A Writers' Chat about Italy: How it Inspires Them
When I met Beate Boeker at a writers' retreat, a session of "brainstorming at the spa" in Matera, in the South of Italy, I knew I had met a nomadic soul mate. Here she is, sitting and chatting with fellow writers in one of Matera's suggestive caves-turned-hotel-and-spa:
|The spa, an underground hot water pool (left) and Beate (right)|
Beate is from Germany and brought up all over the place, I am from Belgium and equally cosmopolitan, we both function in English. And further, we share something that is still relatively rare: we’re both published authors in a language we didn’t learn at our mother’s knees, and, unlike the novelists on the Granta list, neither of us even lives in an English-speaking country. It takes a certain craziness to persevere with this kind of handicap, but we’re comfortable with it!
Today, we decided to sit on a virtual sofa together and share a bit about our lives and our books with you. Here are some of the highlights of that conversation:
Beate: Ever since I met you, I’ve wanted to ask about your life as a writer and painter in Italy. My (not so secret) dream is to relocate to the South one day, too! What made you decide to settle in Italy?
Claude: I’ve moved around since I was a baby, including a long time in the United States. Then I got married to the love of my life . . . a Sicilian. No, he’s not a Mafioso and doesn’t carry a gun! I’ve lived over 35 years in Italy now.
B: Wow, that’s a lot! Is there anything that grates on you or that you miss in Italy? What do you most love about it?
C: I love Italy’s dolce vita! Do I miss anything? I guess I miss New York, back in the 1960s. Things like walking into a Greenwich Village café with my father, late one night, and hearing Peter, Paul and Mary belting out Lemon Tree, and listening to the jokes of a scrawny student with thick glasses; he had us in stitches. He was none other than . . . Woody Allen! But then, don’t we all miss our youth?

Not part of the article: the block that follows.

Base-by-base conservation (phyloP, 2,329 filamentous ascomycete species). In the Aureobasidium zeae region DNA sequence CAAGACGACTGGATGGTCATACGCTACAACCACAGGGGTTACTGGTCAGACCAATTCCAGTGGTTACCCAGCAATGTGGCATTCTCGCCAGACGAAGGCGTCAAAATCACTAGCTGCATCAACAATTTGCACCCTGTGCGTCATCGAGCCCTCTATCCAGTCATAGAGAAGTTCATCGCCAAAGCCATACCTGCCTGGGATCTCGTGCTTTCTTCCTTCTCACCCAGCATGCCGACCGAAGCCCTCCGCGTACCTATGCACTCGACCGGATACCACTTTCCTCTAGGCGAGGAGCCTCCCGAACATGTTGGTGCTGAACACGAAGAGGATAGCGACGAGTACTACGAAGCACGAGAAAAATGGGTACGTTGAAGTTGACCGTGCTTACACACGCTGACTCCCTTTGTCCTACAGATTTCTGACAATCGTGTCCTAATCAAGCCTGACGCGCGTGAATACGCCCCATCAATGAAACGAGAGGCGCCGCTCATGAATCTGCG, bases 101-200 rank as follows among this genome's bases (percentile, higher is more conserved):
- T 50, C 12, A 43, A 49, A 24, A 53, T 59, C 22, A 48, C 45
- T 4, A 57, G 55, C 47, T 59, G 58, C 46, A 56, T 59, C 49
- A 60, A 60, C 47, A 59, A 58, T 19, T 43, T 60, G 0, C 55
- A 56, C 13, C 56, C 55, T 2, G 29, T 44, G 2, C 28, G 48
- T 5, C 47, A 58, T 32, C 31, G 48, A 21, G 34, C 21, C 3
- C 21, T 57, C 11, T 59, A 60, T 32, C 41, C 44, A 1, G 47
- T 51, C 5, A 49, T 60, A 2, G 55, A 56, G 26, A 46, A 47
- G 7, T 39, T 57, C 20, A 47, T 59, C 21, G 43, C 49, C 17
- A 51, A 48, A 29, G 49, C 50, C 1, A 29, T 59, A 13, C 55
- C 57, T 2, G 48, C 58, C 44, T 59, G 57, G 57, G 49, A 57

B: I’m not sure. I for one am happier now than with all the angst back then. Tell me, what do you find that is different about Italians?
C: I don’t see them as anything else but Europeans with a smile. Nowadays, with the recession, they are a lot less happy but on the whole, it’s a country where people are in love with life.
B: And compared to Americans?
C: Americans have a “can do” approach to life that Europeans don’t. Here, people are more cautious, they don’t really believe that things can be changed and improved.
B: Boy, do I agree with that! This American approach of “you can make it if you want it” is liberating and so very un-European. I love that attitude, and I think it can move mountains! I’ve noticed you’ve started posting political rants on your blog under the title “our daily burnt bread” – what makes you so angry and does this anger impact your writing?
C: Many things make me very angry: pollution, climate change, unemployment, social injustice in general. For a long time, literature for me was an escape from the world I was living in.